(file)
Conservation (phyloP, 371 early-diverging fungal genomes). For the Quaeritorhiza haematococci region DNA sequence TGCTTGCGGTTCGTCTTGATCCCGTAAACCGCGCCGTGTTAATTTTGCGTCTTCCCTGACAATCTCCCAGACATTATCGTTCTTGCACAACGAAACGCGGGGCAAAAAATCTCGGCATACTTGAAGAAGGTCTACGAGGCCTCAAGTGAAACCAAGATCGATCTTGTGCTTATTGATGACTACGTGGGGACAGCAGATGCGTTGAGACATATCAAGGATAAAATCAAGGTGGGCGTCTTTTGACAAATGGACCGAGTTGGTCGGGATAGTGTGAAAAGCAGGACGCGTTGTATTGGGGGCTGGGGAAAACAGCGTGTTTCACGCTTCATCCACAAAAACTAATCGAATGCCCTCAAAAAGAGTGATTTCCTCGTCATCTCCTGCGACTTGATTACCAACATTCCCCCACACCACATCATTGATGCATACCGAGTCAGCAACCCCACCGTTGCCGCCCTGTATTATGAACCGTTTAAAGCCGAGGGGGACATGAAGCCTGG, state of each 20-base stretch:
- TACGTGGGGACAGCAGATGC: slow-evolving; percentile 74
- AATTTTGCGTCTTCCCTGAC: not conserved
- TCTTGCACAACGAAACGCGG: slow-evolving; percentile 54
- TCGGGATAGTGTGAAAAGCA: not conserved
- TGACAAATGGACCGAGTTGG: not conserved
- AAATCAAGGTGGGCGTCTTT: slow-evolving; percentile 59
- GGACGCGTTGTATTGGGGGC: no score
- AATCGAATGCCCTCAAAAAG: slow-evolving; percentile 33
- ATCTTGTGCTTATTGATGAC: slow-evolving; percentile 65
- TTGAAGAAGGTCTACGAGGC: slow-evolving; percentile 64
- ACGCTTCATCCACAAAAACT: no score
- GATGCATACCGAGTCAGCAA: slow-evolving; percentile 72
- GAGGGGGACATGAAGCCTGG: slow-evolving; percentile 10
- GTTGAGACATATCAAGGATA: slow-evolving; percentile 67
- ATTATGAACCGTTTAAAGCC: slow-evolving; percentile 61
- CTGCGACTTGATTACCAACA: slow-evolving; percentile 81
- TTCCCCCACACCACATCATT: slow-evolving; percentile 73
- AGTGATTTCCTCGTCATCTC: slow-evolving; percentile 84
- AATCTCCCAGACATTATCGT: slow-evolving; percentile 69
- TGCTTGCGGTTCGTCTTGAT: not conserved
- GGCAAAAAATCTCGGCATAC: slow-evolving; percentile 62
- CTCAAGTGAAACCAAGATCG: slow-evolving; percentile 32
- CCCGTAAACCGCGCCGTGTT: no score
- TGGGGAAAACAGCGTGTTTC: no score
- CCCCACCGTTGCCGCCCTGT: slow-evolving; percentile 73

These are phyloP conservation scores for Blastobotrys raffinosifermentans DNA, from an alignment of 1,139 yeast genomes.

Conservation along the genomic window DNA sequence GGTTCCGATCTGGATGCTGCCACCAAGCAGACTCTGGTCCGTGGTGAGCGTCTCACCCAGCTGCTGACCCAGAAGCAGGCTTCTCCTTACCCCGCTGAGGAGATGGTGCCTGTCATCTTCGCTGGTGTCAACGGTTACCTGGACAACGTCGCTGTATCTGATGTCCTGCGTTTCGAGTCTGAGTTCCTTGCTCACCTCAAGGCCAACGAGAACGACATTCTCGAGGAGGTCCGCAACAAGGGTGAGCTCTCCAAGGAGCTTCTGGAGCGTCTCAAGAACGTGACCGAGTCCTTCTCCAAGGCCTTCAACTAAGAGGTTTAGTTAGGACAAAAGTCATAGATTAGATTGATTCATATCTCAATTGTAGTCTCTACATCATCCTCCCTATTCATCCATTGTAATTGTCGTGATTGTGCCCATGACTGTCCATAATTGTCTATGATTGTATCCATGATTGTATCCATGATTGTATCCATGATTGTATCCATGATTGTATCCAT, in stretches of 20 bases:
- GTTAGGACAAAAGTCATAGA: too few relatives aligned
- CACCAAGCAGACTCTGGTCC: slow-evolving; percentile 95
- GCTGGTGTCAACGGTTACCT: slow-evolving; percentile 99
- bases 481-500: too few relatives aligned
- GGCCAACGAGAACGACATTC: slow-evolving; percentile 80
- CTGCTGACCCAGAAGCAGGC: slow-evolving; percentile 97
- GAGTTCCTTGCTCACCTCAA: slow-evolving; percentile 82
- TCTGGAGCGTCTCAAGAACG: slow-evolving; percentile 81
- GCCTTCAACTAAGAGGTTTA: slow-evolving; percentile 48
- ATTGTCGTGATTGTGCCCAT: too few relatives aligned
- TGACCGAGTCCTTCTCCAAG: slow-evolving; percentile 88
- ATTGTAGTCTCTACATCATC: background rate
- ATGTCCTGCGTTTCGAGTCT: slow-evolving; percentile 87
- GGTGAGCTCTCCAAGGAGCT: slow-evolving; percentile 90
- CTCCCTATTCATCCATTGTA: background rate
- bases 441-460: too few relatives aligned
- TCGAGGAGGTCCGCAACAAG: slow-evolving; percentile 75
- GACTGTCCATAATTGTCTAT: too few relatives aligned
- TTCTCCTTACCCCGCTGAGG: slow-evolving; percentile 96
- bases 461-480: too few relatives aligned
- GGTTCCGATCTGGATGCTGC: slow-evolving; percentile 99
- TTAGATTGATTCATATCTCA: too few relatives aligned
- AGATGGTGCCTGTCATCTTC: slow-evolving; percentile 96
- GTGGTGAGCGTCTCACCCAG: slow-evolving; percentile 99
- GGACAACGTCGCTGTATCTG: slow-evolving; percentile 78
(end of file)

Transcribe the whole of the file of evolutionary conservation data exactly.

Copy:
Conservation (phyloP, 371 early-diverging fungal genomes). For the Quaeritorhiza haematococci region DNA sequence TGCTTGCGGTTCGTCTTGATCCCGTAAACCGCGCCGTGTTAATTTTGCGTCTTCCCTGACAATCTCCCAGACATTATCGTTCTTGCACAACGAAACGCGGGGCAAAAAATCTCGGCATACTTGAAGAAGGTCTACGAGGCCTCAAGTGAAACCAAGATCGATCTTGTGCTTATTGATGACTACGTGGGGACAGCAGATGCGTTGAGACATATCAAGGATAAAATCAAGGTGGGCGTCTTTTGACAAATGGACCGAGTTGGTCGGGATAGTGTGAAAAGCAGGACGCGTTGTATTGGGGGCTGGGGAAAACAGCGTGTTTCACGCTTCATCCACAAAAACTAATCGAATGCCCTCAAAAAGAGTGATTTCCTCGTCATCTCCTGCGACTTGATTACCAACATTCCCCCACACCACATCATTGATGCATACCGAGTCAGCAACCCCACCGTTGCCGCCCTGTATTATGAACCGTTTAAAGCCGAGGGGGACATGAAGCCTGG, state of each 20-base stretch:
- TACGTGGGGACAGCAGATGC: slow-evolving; percentile 74
- AATTTTGCGTCTTCCCTGAC: not conserved
- TCTTGCACAACGAAACGCGG: slow-evolving; percentile 54
- TCGGGATAGTGTGAAAAGCA: not conserved
- TGACAAATGGACCGAGTTGG: not conserved
- AAATCAAGGTGGGCGTCTTT: slow-evolving; percentile 59
- GGACGCGTTGTATTGGGGGC: no score
- AATCGAATGCCCTCAAAAAG: slow-evolving; percentile 33
- ATCTTGTGCTTATTGATGAC: slow-evolving; percentile 65
- TTGAAGAAGGTCTACGAGGC: slow-evolving; percentile 64
- ACGCTTCATCCACAAAAACT: no score
- GATGCATACCGAGTCAGCAA: slow-evolving; percentile 72
- GAGGGGGACATGAAGCCTGG: slow-evolving; percentile 10
- GTTGAGACATATCAAGGATA: slow-evolving; percentile 67
- ATTATGAACCGTTTAAAGCC: slow-evolving; percentile 61
- CTGCGACTTGATTACCAACA: slow-evolving; percentile 81
- TTCCCCCACACCACATCATT: slow-evolving; percentile 73
- AGTGATTTCCTCGTCATCTC: slow-evolving; percentile 84
- AATCTCCCAGACATTATCGT: slow-evolving; percentile 69
- TGCTTGCGGTTCGTCTTGAT: not conserved
- GGCAAAAAATCTCGGCATAC: slow-evolving; percentile 62
- CTCAAGTGAAACCAAGATCG: slow-evolving; percentile 32
- CCCGTAAACCGCGCCGTGTT: no score
- TGGGGAAAACAGCGTGTTTC: no score
- CCCCACCGTTGCCGCCCTGT: slow-evolving; percentile 73

These are phyloP conservation scores for Blastobotrys raffinosifermentans DNA, from an alignment of 1,139 yeast genomes.

Conservation along the genomic window DNA sequence GGTTCCGATCTGGATGCTGCCACCAAGCAGACTCTGGTCCGTGGTGAGCGTCTCACCCAGCTGCTGACCCAGAAGCAGGCTTCTCCTTACCCCGCTGAGGAGATGGTGCCTGTCATCTTCGCTGGTGTCAACGGTTACCTGGACAACGTCGCTGTATCTGATGTCCTGCGTTTCGAGTCTGAGTTCCTTGCTCACCTCAAGGCCAACGAGAACGACATTCTCGAGGAGGTCCGCAACAAGGGTGAGCTCTCCAAGGAGCTTCTGGAGCGTCTCAAGAACGTGACCGAGTCCTTCTCCAAGGCCTTCAACTAAGAGGTTTAGTTAGGACAAAAGTCATAGATTAGATTGATTCATATCTCAATTGTAGTCTCTACATCATCCTCCCTATTCATCCATTGTAATTGTCGTGATTGTGCCCATGACTGTCCATAATTGTCTATGATTGTATCCATGATTGTATCCATGATTGTATCCATGATTGTATCCATGATTGTATCCAT, in stretches of 20 bases:
- GTTAGGACAAAAGTCATAGA: too few relatives aligned
- CACCAAGCAGACTCTGGTCC: slow-evolving; percentile 95
- GCTGGTGTCAACGGTTACCT: slow-evolving; percentile 99
- bases 481-500: too few relatives aligned
- GGCCAACGAGAACGACATTC: slow-evolving; percentile 80
- CTGCTGACCCAGAAGCAGGC: slow-evolving; percentile 97
- GAGTTCCTTGCTCACCTCAA: slow-evolving; percentile 82
- TCTGGAGCGTCTCAAGAACG: slow-evolving; percentile 81
- GCCTTCAACTAAGAGGTTTA: slow-evolving; percentile 48
- ATTGTCGTGATTGTGCCCAT: too few relatives aligned
- TGACCGAGTCCTTCTCCAAG: slow-evolving; percentile 88
- ATTGTAGTCTCTACATCATC: background rate
- ATGTCCTGCGTTTCGAGTCT: slow-evolving; percentile 87
- GGTGAGCTCTCCAAGGAGCT: slow-evolving; percentile 90
- CTCCCTATTCATCCATTGTA: background rate
- bases 441-460: too few relatives aligned
- TCGAGGAGGTCCGCAACAAG: slow-evolving; percentile 75
- GACTGTCCATAATTGTCTAT: too few relatives aligned
- TTCTCCTTACCCCGCTGAGG: slow-evolving; percentile 96
- bases 461-480: too few relatives aligned
- GGTTCCGATCTGGATGCTGC: slow-evolving; percentile 99
- TTAGATTGATTCATATCTCA: too few relatives aligned
- AGATGGTGCCTGTCATCTTC: slow-evolving; percentile 96
- GTGGTGAGCGTCTCACCCAG: slow-evolving; percentile 99
- GGACAACGTCGCTGTATCTG: slow-evolving; percentile 78